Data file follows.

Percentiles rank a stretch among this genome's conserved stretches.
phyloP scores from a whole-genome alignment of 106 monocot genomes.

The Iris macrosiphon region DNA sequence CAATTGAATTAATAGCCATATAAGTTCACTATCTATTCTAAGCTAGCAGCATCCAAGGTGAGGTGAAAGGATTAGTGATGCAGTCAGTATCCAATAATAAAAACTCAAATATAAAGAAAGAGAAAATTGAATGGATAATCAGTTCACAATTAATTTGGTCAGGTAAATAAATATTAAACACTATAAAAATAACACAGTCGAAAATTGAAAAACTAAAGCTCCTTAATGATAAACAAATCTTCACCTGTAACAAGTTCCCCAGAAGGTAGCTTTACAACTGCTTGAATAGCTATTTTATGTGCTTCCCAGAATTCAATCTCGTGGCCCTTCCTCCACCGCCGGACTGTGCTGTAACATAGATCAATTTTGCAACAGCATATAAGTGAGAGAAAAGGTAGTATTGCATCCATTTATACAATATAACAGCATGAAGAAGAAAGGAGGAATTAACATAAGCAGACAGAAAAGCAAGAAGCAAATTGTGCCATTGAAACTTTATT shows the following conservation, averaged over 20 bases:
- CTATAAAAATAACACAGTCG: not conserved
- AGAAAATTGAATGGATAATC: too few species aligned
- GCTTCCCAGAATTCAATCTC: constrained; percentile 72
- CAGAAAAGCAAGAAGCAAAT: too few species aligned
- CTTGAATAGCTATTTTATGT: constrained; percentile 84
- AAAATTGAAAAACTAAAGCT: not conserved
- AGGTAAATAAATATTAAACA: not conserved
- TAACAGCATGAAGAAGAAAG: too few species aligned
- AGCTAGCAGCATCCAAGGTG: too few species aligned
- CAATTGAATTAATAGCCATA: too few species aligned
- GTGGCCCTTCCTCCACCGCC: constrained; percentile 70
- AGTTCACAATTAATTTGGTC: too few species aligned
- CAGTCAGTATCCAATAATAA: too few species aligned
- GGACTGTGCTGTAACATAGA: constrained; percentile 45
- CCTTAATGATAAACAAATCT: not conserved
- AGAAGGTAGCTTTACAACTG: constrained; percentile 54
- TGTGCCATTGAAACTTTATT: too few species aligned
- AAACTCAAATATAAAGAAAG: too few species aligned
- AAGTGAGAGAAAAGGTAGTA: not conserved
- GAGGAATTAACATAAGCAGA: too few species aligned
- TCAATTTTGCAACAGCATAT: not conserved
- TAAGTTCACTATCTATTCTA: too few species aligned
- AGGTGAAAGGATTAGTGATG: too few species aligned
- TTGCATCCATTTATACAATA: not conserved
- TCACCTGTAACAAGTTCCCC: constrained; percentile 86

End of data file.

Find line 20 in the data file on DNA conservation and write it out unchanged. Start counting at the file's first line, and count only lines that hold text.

- TGTGCCATTGAAACTTTATT: too few species aligned